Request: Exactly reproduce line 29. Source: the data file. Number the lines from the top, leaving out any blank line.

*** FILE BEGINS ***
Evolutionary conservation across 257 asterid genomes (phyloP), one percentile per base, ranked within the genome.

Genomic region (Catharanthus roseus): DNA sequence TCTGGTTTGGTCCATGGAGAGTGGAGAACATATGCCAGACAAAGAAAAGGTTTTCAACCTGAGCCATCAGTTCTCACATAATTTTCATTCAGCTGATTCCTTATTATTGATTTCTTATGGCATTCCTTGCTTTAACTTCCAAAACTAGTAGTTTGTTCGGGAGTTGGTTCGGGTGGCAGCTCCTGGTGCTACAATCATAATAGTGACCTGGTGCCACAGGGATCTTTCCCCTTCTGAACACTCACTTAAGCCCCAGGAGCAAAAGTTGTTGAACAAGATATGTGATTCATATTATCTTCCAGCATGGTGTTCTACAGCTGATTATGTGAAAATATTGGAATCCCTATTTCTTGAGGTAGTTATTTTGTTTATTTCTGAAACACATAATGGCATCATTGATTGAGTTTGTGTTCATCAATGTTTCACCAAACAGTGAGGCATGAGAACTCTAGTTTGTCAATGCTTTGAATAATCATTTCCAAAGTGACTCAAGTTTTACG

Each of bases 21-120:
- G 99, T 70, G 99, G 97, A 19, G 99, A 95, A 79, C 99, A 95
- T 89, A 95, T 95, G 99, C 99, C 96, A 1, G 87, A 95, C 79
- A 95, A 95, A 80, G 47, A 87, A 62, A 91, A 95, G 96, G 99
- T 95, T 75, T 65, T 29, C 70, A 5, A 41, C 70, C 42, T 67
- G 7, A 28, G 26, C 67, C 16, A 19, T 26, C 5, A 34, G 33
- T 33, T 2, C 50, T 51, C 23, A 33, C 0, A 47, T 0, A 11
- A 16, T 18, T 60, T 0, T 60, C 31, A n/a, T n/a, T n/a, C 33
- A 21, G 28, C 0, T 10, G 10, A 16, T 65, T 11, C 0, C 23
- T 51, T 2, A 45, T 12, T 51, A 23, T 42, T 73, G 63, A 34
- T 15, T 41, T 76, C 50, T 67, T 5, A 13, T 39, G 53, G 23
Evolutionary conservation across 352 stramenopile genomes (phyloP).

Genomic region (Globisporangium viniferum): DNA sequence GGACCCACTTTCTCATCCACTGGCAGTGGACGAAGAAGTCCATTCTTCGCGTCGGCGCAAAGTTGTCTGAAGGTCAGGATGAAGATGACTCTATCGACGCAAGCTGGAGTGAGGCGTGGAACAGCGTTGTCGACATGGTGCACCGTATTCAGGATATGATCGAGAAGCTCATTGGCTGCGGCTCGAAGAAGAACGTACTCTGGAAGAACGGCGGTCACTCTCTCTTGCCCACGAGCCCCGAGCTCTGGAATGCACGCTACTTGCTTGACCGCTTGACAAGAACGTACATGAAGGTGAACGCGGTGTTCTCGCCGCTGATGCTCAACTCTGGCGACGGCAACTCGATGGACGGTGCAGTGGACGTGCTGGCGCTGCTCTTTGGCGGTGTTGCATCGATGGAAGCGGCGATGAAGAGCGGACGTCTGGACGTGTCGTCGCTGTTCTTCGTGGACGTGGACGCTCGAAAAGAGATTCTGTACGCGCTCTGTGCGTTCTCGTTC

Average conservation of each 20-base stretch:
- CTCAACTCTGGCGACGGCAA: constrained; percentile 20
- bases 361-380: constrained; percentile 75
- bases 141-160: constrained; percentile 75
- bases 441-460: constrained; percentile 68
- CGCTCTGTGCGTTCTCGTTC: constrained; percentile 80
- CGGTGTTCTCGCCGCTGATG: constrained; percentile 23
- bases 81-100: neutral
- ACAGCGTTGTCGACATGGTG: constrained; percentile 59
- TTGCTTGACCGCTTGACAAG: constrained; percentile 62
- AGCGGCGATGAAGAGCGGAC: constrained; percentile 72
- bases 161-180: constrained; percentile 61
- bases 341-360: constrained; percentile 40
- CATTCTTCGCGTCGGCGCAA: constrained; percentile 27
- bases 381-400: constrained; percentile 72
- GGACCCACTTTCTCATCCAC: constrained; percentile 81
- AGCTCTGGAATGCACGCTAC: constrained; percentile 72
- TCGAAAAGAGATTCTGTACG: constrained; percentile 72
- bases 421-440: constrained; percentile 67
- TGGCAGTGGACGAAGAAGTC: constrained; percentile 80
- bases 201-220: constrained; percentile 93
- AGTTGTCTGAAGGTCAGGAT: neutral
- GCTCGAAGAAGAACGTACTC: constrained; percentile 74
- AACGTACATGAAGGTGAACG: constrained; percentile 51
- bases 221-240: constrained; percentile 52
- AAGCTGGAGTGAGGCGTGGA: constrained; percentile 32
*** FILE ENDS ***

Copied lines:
- CATTCTTCGCGTCGGCGCAA: constrained; percentile 27